The economy is strong, unemployment is low and inflation is receding. The Federal Reserve decide to pause interest rates hikes at the September meeting and also held rates steady in November.
However, the central bank's rate-hiking campaign to tame inflation isn't necessarily over. "Whether the central bank will go for a third straight "hawkish pause" at the next Fed meeting in December remains an open question" writes Kiplinger's Dan Burrows. Rate hikes traditionally favor savers and lenders. Borrowers and those paying down debt usually feel most of the pain.
Rate hikes are a blessing and a curse for consumers. You’ll pay higher interest rates on credit cards, home equity lines of credit, private student loans and more. And although you may not notice a rate bump in the beginning, if the Fed continues to raise rates, your plans to repay any debt could get tougher. The good news is that savings rates tend to nudge up across the board, albeit slowly. Deposit levels are at record highs, so banks are less inclined to boost rates sooner.
Manage your debt. Think of the rate-hike process as similar to the seasons changing — it happens gradually, says Greg McBride, chief financial analyst for Bankrate.com. If you have debt you are determined to pay off, he adds, you want to get a handle on it now.
For those carrying credit card debt — especially if it has a high interest rate — take advantage of a card with a 0% or low-rate introductory offer on balance transfers. If you can pay the entire balance during the interest-free period, you’ll pay off your debt and avoid interest rate creep.
For example, the U.S. Bank Visa® Platinum Card doesn’t charge interest for the first 21 months. You’ll have to pay a balance-transfer fee of $5 or 3% of the amount transferred (whichever is greater).
If you have a home equity line of credit and your lender allows rate locks, consider “fixing” or locking in a lower rate on some or all of your outstanding balance. HELOCs established in the past 10 years typically allow borrowers the option of creating a loan within their credit line. As you make payments on the loan, the credit line is replenished.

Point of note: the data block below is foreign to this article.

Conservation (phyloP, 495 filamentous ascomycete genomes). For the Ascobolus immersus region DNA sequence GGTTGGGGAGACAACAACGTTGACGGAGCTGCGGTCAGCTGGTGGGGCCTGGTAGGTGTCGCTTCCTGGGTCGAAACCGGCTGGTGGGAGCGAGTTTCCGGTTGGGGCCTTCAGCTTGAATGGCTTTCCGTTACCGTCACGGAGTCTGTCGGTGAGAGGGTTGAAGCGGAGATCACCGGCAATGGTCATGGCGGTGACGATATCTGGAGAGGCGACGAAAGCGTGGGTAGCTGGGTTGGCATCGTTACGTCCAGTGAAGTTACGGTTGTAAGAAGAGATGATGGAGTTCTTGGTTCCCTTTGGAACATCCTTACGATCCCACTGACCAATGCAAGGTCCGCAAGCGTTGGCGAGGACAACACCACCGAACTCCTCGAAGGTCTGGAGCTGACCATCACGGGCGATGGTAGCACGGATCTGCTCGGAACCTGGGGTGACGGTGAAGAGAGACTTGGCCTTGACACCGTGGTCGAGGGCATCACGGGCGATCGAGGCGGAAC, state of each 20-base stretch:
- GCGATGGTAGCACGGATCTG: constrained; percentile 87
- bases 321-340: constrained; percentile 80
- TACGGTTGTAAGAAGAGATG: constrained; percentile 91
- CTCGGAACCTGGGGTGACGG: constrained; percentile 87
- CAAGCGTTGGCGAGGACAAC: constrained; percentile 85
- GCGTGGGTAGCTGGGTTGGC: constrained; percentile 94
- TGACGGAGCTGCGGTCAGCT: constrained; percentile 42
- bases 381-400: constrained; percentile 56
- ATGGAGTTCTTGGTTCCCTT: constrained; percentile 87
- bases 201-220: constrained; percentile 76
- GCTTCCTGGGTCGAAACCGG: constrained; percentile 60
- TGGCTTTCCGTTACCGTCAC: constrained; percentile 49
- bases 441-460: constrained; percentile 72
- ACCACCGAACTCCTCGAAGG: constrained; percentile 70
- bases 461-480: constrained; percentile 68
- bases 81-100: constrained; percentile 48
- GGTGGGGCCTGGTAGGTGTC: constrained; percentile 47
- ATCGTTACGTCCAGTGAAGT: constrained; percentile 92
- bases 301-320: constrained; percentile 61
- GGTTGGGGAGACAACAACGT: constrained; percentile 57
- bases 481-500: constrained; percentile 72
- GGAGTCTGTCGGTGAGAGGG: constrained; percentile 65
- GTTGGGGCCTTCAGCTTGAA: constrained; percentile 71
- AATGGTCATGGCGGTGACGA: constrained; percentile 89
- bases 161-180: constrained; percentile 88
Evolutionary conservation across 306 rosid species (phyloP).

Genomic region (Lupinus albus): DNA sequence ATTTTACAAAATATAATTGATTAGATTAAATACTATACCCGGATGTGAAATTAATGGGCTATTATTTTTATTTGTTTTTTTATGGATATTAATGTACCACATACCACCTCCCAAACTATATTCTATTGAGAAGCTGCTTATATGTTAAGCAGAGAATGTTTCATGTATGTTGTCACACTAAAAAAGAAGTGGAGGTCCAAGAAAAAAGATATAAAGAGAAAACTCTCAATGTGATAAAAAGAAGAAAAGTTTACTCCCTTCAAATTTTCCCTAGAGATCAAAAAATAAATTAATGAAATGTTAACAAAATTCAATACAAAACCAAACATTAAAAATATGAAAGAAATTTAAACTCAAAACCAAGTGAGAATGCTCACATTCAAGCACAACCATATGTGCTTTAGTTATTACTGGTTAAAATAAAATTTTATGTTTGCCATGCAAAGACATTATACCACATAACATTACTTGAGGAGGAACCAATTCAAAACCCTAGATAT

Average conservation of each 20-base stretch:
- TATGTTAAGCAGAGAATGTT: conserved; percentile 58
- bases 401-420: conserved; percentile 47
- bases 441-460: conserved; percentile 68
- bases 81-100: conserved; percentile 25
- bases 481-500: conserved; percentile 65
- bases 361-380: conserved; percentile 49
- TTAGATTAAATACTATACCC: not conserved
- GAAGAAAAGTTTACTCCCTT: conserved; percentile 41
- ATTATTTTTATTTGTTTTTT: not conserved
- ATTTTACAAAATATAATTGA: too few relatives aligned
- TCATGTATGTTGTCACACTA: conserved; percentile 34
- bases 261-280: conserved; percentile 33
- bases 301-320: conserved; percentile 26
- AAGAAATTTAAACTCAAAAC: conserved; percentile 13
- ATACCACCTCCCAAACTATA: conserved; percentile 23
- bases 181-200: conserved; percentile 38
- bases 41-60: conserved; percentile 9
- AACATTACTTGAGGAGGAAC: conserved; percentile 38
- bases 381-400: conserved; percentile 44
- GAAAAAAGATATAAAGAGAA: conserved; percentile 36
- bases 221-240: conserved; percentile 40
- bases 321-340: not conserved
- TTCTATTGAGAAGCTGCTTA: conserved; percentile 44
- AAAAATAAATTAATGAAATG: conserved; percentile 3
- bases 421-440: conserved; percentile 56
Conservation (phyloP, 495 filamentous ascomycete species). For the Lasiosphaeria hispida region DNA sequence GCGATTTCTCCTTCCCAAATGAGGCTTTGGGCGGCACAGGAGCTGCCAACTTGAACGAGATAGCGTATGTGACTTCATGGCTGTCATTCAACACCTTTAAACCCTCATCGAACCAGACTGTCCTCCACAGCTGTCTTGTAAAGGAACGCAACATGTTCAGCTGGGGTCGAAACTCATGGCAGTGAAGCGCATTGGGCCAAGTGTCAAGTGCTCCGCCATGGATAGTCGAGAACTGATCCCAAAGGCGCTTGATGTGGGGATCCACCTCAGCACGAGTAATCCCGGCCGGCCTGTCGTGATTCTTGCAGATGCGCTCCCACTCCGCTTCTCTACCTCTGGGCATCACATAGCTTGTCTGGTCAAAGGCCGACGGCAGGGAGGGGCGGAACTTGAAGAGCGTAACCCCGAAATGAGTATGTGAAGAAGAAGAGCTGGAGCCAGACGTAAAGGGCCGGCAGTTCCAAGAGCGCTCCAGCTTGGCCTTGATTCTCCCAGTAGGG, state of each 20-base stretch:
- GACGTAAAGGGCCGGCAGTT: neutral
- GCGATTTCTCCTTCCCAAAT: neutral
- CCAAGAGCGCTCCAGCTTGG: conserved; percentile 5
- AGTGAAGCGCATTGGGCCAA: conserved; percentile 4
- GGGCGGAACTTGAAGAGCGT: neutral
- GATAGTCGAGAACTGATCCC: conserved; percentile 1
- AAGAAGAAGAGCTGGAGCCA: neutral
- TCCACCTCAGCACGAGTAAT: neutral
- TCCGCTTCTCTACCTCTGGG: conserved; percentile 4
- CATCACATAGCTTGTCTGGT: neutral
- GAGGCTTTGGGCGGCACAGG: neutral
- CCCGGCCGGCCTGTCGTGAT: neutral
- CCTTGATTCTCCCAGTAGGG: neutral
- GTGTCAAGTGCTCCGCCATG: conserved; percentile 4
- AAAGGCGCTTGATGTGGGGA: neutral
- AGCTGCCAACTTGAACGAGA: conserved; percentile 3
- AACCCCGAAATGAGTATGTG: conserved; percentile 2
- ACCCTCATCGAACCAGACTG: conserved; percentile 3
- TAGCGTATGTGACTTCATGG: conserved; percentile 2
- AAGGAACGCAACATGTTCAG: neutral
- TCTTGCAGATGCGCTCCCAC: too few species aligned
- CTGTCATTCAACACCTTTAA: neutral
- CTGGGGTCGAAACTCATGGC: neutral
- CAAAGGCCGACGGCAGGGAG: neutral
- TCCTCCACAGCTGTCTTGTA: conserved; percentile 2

A boon for savers. Savers will get the best rates from savings and money market deposit accounts that are already providing top yields. You’ll typically find those accounts at online banks or other online financial institutions. Savers could be earning a rate close to the federal funds rate by the time the Fed is done raising rates.
One high-rate account worth checking out is CloudBank 247 which yields 5.26% and requires a $1 minimum opening deposit. Affinity Plus Federal Credit Union offers a money market account yielding 4% on balances up to $25,000 and portions over $25,000 earn 3.000%
Rivan joined Kiplinger on Leap Day 2016 as a reporter for Kiplinger's Personal Finance magazine. A Michigan native, she graduated from the University of Michigan in 2014 and from there freelanced as a local copy editor and proofreader, and served as a research assistant to a local Detroit journalist. Her work has been featured in the Ann Arbor Observer and Sage Business Researcher. She is currently assistant editor, personal finance at The Washington Post.